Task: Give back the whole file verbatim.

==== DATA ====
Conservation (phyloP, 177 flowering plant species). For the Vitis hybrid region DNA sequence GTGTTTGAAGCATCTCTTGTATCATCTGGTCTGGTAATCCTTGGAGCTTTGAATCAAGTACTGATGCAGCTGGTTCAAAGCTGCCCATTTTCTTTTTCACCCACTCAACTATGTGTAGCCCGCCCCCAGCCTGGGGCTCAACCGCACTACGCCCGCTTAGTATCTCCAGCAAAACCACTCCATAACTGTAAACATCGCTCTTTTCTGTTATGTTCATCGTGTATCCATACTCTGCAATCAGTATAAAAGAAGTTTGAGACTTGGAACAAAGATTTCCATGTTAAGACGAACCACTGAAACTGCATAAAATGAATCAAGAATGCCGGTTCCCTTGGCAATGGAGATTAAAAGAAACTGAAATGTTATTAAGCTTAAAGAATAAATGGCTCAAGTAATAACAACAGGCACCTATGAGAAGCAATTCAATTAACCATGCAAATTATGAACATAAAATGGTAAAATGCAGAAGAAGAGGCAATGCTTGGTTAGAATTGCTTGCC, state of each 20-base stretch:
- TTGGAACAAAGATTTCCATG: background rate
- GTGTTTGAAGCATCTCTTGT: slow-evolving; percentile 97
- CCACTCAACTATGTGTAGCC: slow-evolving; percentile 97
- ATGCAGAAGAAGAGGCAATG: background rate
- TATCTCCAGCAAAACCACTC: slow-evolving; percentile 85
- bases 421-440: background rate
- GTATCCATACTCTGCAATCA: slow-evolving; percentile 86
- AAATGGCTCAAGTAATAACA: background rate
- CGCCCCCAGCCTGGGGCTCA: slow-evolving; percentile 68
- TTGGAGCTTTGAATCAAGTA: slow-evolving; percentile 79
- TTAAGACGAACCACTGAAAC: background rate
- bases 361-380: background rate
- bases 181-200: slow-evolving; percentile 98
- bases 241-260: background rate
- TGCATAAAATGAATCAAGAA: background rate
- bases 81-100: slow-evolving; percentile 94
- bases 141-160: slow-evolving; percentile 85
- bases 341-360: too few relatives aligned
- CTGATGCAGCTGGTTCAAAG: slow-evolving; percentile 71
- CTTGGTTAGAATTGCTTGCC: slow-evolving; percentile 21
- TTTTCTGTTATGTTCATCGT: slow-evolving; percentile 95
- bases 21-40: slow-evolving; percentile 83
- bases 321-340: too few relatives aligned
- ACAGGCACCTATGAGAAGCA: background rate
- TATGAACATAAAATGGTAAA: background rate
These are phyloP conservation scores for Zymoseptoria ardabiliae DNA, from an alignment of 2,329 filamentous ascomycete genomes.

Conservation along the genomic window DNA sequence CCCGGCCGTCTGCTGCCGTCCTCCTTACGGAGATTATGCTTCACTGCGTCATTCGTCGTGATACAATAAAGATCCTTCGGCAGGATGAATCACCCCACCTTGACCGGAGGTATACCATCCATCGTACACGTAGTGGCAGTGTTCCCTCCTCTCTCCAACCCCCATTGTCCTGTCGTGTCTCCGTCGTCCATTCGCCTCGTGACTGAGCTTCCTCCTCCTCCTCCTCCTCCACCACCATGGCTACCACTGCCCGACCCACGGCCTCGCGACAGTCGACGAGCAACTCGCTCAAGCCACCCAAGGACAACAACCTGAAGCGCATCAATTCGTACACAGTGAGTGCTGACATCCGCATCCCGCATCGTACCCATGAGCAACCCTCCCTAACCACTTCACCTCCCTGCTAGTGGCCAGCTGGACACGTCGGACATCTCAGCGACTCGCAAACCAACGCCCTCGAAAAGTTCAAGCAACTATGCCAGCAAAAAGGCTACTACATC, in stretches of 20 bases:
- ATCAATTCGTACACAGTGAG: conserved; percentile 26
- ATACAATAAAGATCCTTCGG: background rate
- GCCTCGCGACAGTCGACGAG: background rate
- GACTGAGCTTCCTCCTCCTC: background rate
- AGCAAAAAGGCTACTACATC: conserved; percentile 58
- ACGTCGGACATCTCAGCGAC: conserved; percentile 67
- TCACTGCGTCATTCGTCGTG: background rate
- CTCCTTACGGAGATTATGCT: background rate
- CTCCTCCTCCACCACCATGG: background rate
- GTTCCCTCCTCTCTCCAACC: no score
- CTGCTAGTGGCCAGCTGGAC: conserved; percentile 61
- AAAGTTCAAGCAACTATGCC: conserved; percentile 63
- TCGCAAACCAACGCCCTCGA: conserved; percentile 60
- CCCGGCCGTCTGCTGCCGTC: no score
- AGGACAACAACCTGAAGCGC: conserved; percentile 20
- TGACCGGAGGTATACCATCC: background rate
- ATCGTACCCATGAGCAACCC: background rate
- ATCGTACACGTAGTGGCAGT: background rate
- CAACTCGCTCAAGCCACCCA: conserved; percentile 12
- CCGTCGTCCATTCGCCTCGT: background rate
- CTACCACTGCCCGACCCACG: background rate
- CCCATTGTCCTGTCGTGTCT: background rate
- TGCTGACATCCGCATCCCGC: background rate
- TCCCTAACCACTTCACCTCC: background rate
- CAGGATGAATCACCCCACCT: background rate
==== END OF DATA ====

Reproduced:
Conservation (phyloP, 177 flowering plant species). For the Vitis hybrid region DNA sequence GTGTTTGAAGCATCTCTTGTATCATCTGGTCTGGTAATCCTTGGAGCTTTGAATCAAGTACTGATGCAGCTGGTTCAAAGCTGCCCATTTTCTTTTTCACCCACTCAACTATGTGTAGCCCGCCCCCAGCCTGGGGCTCAACCGCACTACGCCCGCTTAGTATCTCCAGCAAAACCACTCCATAACTGTAAACATCGCTCTTTTCTGTTATGTTCATCGTGTATCCATACTCTGCAATCAGTATAAAAGAAGTTTGAGACTTGGAACAAAGATTTCCATGTTAAGACGAACCACTGAAACTGCATAAAATGAATCAAGAATGCCGGTTCCCTTGGCAATGGAGATTAAAAGAAACTGAAATGTTATTAAGCTTAAAGAATAAATGGCTCAAGTAATAACAACAGGCACCTATGAGAAGCAATTCAATTAACCATGCAAATTATGAACATAAAATGGTAAAATGCAGAAGAAGAGGCAATGCTTGGTTAGAATTGCTTGCC, state of each 20-base stretch:
- TTGGAACAAAGATTTCCATG: background rate
- GTGTTTGAAGCATCTCTTGT: slow-evolving; percentile 97
- CCACTCAACTATGTGTAGCC: slow-evolving; percentile 97
- ATGCAGAAGAAGAGGCAATG: background rate
- TATCTCCAGCAAAACCACTC: slow-evolving; percentile 85
- bases 421-440: background rate
- GTATCCATACTCTGCAATCA: slow-evolving; percentile 86
- AAATGGCTCAAGTAATAACA: background rate
- CGCCCCCAGCCTGGGGCTCA: slow-evolving; percentile 68
- TTGGAGCTTTGAATCAAGTA: slow-evolving; percentile 79
- TTAAGACGAACCACTGAAAC: background rate
- bases 361-380: background rate
- bases 181-200: slow-evolving; percentile 98
- bases 241-260: background rate
- TGCATAAAATGAATCAAGAA: background rate
- bases 81-100: slow-evolving; percentile 94
- bases 141-160: slow-evolving; percentile 85
- bases 341-360: too few relatives aligned
- CTGATGCAGCTGGTTCAAAG: slow-evolving; percentile 71
- CTTGGTTAGAATTGCTTGCC: slow-evolving; percentile 21
- TTTTCTGTTATGTTCATCGT: slow-evolving; percentile 95
- bases 21-40: slow-evolving; percentile 83
- bases 321-340: too few relatives aligned
- ACAGGCACCTATGAGAAGCA: background rate
- TATGAACATAAAATGGTAAA: background rate
These are phyloP conservation scores for Zymoseptoria ardabiliae DNA, from an alignment of 2,329 filamentous ascomycete genomes.

Conservation along the genomic window DNA sequence CCCGGCCGTCTGCTGCCGTCCTCCTTACGGAGATTATGCTTCACTGCGTCATTCGTCGTGATACAATAAAGATCCTTCGGCAGGATGAATCACCCCACCTTGACCGGAGGTATACCATCCATCGTACACGTAGTGGCAGTGTTCCCTCCTCTCTCCAACCCCCATTGTCCTGTCGTGTCTCCGTCGTCCATTCGCCTCGTGACTGAGCTTCCTCCTCCTCCTCCTCCTCCACCACCATGGCTACCACTGCCCGACCCACGGCCTCGCGACAGTCGACGAGCAACTCGCTCAAGCCACCCAAGGACAACAACCTGAAGCGCATCAATTCGTACACAGTGAGTGCTGACATCCGCATCCCGCATCGTACCCATGAGCAACCCTCCCTAACCACTTCACCTCCCTGCTAGTGGCCAGCTGGACACGTCGGACATCTCAGCGACTCGCAAACCAACGCCCTCGAAAAGTTCAAGCAACTATGCCAGCAAAAAGGCTACTACATC, in stretches of 20 bases:
- ATCAATTCGTACACAGTGAG: conserved; percentile 26
- ATACAATAAAGATCCTTCGG: background rate
- GCCTCGCGACAGTCGACGAG: background rate
- GACTGAGCTTCCTCCTCCTC: background rate
- AGCAAAAAGGCTACTACATC: conserved; percentile 58
- ACGTCGGACATCTCAGCGAC: conserved; percentile 67
- TCACTGCGTCATTCGTCGTG: background rate
- CTCCTTACGGAGATTATGCT: background rate
- CTCCTCCTCCACCACCATGG: background rate
- GTTCCCTCCTCTCTCCAACC: no score
- CTGCTAGTGGCCAGCTGGAC: conserved; percentile 61
- AAAGTTCAAGCAACTATGCC: conserved; percentile 63
- TCGCAAACCAACGCCCTCGA: conserved; percentile 60
- CCCGGCCGTCTGCTGCCGTC: no score
- AGGACAACAACCTGAAGCGC: conserved; percentile 20
- TGACCGGAGGTATACCATCC: background rate
- ATCGTACCCATGAGCAACCC: background rate
- ATCGTACACGTAGTGGCAGT: background rate
- CAACTCGCTCAAGCCACCCA: conserved; percentile 12
- CCGTCGTCCATTCGCCTCGT: background rate
- CTACCACTGCCCGACCCACG: background rate
- CCCATTGTCCTGTCGTGTCT: background rate
- TGCTGACATCCGCATCCCGC: background rate
- TCCCTAACCACTTCACCTCC: background rate
- CAGGATGAATCACCCCACCT: background rate